Home / Opinion / India’s tightrope walk at the WHO

At a time when the Narendra Modi government is claiming success on several fronts after a year of governance, his health minister is busy showing off the gains from yoga and Indian traditional medicine at the 68th World Health Assembly in Geneva.

Like his leader, who is more at ease with the international power elite, New Delhi’s health policy chief J.P. Nadda is happily working with his counterparts from 194 countries in finalizing the global health agenda. This is, of course, a stupendous task in the face of the devastating earthquakes in Nepal, the ebola virus outbreak in West Africa, and the ever-rising disease burden across the world, more so in India.

Also, India has to indicate where it stands on some new but controversial issues being pushed by the powerful Group of 7 (G7) countries led by Germany. The Global Action Plan (GAP) for tackling anti-microbial resistance (AMR), air pollution and its impact on health, alternative research and development models for providing new medicines at affordable prices, and the framework of engagement between the World Health Organization (WHO) and non-state actors, are some of the issues on which Nadda has had to do a balancing act as the chair of the conference.

Significantly, the WHO, whose policies the health ministers are tasked with framing during the meeting, needs fresh orientation and direction owing to its botched response to disease outbreaks such as the ebola virus calamity, which has claimed more than 10,000 lives in West Africa.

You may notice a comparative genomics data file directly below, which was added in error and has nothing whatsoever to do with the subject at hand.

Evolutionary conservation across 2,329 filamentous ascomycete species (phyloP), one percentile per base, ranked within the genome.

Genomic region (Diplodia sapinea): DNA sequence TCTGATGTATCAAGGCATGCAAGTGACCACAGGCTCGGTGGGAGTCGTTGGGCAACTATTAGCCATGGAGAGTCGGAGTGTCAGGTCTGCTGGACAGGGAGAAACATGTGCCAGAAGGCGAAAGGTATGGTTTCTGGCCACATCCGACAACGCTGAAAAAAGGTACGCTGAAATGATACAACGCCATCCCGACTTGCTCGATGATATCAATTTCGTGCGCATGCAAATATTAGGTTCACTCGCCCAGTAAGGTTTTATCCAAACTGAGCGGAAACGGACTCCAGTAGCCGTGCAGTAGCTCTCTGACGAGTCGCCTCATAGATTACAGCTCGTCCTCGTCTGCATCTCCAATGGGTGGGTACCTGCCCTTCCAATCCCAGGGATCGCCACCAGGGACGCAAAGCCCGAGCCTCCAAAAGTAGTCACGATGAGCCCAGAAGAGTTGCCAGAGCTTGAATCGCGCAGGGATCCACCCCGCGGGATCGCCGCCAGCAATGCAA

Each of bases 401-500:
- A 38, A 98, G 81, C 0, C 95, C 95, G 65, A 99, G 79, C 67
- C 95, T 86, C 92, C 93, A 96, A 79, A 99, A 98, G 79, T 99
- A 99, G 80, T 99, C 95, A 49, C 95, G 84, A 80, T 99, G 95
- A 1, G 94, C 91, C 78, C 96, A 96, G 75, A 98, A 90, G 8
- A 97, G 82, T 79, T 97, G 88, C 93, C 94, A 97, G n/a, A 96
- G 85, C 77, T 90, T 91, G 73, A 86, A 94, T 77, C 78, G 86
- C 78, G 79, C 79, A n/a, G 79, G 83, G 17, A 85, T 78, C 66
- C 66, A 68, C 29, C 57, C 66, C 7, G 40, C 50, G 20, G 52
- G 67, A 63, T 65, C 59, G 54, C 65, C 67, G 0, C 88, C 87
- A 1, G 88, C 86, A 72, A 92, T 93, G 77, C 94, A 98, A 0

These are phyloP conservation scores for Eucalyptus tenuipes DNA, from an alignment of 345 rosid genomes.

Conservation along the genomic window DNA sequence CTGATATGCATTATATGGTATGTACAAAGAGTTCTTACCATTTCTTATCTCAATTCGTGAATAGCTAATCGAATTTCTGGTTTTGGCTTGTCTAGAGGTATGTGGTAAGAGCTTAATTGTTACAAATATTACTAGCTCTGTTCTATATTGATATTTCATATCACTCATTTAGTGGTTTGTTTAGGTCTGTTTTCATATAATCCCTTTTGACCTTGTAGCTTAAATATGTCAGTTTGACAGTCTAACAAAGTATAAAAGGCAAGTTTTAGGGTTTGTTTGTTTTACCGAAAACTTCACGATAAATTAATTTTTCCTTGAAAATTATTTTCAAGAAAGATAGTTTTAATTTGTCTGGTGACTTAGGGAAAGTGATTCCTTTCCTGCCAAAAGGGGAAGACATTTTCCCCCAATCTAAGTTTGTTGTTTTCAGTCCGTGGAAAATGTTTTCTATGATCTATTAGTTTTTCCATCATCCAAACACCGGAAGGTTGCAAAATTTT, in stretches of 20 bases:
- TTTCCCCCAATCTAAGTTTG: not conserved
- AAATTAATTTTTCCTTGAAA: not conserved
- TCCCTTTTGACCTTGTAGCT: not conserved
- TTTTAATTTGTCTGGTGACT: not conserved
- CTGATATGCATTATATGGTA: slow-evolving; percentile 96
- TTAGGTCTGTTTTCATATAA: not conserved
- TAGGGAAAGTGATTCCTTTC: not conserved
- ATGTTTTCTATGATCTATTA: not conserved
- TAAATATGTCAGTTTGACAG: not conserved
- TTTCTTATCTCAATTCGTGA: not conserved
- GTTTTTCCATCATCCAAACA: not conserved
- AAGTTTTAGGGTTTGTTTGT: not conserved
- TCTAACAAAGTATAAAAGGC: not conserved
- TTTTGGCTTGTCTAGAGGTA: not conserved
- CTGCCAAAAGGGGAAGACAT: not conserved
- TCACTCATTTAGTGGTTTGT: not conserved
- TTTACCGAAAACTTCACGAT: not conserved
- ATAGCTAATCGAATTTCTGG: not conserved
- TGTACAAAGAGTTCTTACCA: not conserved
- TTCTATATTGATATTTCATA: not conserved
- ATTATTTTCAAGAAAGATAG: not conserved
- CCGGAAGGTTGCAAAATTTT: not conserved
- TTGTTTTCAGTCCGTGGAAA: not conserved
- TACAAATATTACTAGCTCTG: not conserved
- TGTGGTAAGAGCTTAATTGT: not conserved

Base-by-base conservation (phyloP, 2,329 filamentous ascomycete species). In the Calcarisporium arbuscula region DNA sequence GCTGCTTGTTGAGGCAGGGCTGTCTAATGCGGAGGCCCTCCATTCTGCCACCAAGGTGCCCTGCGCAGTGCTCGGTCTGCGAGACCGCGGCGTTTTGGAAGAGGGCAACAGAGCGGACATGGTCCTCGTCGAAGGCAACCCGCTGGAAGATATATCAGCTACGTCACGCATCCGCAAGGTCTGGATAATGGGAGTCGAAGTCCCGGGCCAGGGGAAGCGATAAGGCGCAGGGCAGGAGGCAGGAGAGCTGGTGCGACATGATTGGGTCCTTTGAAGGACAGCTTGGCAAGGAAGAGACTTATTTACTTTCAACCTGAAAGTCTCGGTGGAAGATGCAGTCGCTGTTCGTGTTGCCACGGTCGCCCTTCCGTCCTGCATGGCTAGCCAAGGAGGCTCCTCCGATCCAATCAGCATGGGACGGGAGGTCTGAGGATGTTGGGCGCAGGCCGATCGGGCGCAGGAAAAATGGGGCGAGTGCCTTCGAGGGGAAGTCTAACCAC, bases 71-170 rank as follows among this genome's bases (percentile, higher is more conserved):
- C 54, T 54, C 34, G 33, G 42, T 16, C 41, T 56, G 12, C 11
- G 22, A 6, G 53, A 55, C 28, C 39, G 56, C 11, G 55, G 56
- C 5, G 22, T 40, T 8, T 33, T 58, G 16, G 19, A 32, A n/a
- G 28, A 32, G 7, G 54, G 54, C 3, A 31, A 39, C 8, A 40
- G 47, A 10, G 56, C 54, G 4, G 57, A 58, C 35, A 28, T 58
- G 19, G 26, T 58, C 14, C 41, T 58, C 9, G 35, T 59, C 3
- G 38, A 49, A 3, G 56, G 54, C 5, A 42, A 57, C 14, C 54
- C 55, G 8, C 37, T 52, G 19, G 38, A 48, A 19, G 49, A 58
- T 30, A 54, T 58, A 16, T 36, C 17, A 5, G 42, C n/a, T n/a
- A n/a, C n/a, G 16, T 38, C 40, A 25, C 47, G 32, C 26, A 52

Under the leadership of Margaret Chan, WHO was found wanting in several areas and faced widespread criticism. In the recent past, the WHO’s policy advice to governments for stocking Tamiflu to counter the swine flu pandemic threat was characterized as a pro-industry measure in some quarters. The world’s “directing and coordinating" health agency also faces turmoil from within, over issues of staffing and retrenchment policies.

For an organization founded in 1948 to ensure the highest possible level of health, this is not a propitious time. The WHO’s current budget of over $4 billion is financed mostly from voluntary sources, with the Bill & Melinda Gates Foundation being the second largest donor. Nearly 75% of funds come from the US and the Bill & Melinda Gates Foundation, with conditions attached—they are to be used for specific programmes and not for addressing global public health challenges.

“I am establishing a $100 million contingency fund, financed by flexible voluntary contributions, to ensure that we have the necessary resources available to immediately mount an initial response," Chan told the health ministers. She proposed a “unified WHO programme for health emergencies" and a “global health emergency workforce".

“I am strengthening our core and surge capacity of trained emergency response staff," she said. Chan also proposed other reforms, including changes in the International Health Regulations (IHR).

But the WHO chief’s concerted push for a GAP for tackling AMR and the Framework of Engagement with Non-State Actors (Fensa) has raised several questions.